• gene expression;
  • gene regulation, post-transcriptional;
  • non-coding RNA;
  • oncogene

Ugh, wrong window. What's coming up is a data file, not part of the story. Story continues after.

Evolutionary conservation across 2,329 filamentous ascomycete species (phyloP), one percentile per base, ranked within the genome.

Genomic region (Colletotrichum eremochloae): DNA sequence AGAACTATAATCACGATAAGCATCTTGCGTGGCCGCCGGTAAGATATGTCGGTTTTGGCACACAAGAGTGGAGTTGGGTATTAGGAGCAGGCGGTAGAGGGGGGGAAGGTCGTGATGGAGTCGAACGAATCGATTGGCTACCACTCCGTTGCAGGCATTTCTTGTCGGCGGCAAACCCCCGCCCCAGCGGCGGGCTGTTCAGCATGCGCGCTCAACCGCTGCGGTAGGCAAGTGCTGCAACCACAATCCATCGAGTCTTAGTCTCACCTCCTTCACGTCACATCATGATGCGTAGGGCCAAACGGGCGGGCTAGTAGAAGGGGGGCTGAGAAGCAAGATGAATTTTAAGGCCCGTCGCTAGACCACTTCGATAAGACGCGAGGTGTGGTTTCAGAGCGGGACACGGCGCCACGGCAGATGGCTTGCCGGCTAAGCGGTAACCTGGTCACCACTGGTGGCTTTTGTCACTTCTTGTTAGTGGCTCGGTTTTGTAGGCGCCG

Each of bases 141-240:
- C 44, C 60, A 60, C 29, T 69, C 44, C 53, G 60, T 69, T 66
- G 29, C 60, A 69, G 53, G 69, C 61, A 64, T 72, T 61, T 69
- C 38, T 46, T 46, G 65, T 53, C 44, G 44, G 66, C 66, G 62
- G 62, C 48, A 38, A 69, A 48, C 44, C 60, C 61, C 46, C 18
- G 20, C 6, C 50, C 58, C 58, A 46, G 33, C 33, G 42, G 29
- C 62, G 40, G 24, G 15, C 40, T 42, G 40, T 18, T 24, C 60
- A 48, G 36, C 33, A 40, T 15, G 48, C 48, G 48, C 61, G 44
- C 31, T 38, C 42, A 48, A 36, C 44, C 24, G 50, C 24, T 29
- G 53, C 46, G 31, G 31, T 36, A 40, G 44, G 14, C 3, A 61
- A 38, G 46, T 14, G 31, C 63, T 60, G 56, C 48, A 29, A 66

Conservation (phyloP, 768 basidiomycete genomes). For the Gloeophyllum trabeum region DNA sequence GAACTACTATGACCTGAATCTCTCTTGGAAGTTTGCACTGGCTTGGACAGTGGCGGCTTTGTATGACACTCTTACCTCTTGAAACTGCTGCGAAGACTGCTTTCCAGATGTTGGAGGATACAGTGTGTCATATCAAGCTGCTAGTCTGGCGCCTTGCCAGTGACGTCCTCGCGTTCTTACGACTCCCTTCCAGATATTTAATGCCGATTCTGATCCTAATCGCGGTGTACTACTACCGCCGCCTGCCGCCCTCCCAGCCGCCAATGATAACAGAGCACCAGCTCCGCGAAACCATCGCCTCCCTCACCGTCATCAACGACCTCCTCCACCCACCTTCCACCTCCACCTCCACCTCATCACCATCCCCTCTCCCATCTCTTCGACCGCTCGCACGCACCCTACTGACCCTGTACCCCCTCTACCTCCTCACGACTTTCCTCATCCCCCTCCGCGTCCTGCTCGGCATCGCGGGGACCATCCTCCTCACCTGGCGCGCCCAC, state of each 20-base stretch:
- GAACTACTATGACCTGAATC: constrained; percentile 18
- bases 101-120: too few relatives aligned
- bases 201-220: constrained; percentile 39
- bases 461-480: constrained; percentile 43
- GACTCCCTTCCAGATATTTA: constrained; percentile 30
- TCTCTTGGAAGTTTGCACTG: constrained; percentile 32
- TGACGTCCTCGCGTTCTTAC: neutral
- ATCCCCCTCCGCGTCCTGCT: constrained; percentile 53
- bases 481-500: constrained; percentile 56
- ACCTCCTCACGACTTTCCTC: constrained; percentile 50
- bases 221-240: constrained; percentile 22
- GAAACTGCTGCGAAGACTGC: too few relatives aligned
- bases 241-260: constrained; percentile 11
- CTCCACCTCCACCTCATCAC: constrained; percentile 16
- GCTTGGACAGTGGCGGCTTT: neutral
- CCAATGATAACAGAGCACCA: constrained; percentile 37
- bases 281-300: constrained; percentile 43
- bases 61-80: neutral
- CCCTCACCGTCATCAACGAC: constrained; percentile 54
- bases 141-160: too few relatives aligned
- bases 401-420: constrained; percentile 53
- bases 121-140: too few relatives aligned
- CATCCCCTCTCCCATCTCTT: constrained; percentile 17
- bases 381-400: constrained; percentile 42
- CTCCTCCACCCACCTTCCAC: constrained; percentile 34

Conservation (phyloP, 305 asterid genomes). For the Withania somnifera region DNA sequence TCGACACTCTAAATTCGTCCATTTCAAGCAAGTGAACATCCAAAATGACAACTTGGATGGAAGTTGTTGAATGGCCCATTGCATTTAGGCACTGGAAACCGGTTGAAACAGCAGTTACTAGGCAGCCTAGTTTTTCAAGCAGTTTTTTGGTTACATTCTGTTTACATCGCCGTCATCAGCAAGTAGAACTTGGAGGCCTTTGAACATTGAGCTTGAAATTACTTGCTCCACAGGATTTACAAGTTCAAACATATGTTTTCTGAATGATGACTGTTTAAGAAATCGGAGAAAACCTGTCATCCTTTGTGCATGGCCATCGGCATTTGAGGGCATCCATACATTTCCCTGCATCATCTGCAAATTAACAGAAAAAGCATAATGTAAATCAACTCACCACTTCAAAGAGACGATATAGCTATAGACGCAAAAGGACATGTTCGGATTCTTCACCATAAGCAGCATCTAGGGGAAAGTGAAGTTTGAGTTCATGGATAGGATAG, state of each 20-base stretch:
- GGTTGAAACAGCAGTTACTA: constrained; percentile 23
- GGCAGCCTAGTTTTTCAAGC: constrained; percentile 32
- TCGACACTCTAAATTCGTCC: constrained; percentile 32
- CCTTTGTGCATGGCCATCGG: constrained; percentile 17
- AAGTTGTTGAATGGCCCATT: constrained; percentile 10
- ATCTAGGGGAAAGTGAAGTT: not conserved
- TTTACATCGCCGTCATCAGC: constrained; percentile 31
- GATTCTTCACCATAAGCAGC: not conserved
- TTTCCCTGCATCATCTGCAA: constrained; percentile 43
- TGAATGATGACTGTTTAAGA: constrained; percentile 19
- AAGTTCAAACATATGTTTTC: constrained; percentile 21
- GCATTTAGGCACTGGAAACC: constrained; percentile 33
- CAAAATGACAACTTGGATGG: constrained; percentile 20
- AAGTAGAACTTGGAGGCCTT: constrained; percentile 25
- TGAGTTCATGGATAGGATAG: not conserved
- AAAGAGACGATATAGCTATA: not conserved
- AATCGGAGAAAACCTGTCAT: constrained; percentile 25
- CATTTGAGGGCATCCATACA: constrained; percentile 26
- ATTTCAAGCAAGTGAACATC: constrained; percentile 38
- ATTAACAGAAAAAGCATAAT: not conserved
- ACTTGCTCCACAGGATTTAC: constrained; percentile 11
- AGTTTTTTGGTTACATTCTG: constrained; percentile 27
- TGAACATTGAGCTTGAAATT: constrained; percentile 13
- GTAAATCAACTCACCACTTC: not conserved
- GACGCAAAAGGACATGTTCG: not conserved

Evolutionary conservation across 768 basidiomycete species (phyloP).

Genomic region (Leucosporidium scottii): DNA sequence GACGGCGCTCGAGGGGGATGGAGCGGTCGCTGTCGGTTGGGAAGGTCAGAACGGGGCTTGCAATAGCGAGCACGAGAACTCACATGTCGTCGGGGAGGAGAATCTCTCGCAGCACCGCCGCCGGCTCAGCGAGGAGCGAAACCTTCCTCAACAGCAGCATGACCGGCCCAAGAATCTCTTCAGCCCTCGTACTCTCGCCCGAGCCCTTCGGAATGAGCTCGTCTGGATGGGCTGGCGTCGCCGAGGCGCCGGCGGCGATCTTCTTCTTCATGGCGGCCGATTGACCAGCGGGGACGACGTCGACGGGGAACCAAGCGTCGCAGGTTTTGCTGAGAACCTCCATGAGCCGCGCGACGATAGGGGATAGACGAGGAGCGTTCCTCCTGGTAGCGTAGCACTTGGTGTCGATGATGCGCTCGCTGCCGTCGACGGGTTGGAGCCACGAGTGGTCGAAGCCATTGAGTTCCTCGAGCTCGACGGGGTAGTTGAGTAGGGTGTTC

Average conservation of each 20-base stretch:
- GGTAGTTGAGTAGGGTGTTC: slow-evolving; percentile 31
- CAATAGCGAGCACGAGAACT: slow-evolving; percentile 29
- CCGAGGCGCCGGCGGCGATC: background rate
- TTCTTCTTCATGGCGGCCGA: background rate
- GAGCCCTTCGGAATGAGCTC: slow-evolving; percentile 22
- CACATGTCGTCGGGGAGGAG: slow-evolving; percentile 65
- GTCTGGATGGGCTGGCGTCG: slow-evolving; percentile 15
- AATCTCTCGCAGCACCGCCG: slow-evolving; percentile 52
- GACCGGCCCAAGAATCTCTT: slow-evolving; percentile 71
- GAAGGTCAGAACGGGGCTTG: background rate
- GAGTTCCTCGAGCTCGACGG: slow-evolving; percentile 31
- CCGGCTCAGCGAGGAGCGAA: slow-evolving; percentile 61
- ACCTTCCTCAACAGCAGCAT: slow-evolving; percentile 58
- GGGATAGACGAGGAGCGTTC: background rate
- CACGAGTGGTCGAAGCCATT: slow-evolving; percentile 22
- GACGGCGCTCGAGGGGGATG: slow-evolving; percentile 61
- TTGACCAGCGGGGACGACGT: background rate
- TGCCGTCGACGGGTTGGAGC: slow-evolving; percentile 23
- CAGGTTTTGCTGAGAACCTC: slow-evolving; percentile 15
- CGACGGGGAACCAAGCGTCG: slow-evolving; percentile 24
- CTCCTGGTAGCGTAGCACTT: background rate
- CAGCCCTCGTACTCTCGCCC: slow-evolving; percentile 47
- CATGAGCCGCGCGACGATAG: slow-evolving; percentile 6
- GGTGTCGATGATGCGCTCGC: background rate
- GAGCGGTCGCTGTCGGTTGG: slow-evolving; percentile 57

Prostate cancer is a leading cause of cancer mortality in men. One of the distinct characteristics of prostate cancer is over-expression of the ERG proto-oncogene. The TMPRSS2–ERG gene fusion, the most common gene fusion, is found in approximately 50% of prostate cancer cases. We show that certain microRNAs are extensively deregulated in prostate cancer cell lines and primary clinical cancer samples. MicroRNAs are capable of modulating post-transcriptional gene expression via inhibition of protein synthesis. Independent target prediction methods have indicated that the 3′ untranslated region of the ERG mRNA is a potential target of miR-145. miR-145 is consistently down-regulated in prostate cancer. Here we show that the ERG 3′ untranslated region is a regulative target of miR-145 in vitro. Ectopic expression of miR-145 led to a reduction in expression of the ERG protein. We analyzed 26 prostate cancer samples and corresponding normal tissue. ERG protein expression was found to be elevated in the tumor samples, together with increased expression of several ERG isoforms. We identified ERG proteins of 35 and 24 kDa, which may represent unknown ERG splice variants. Analyses of miR-145 and ERG mRNA expression revealed a general down-regulation of miR-145 irrespective of the presence or absence of translocations involving ERG. This observation indicates that down-regulation of miR-145 may contribute to the increased expression of most ERG splice variants sharing the miR-145 target sequence in their 3′ untranslated region.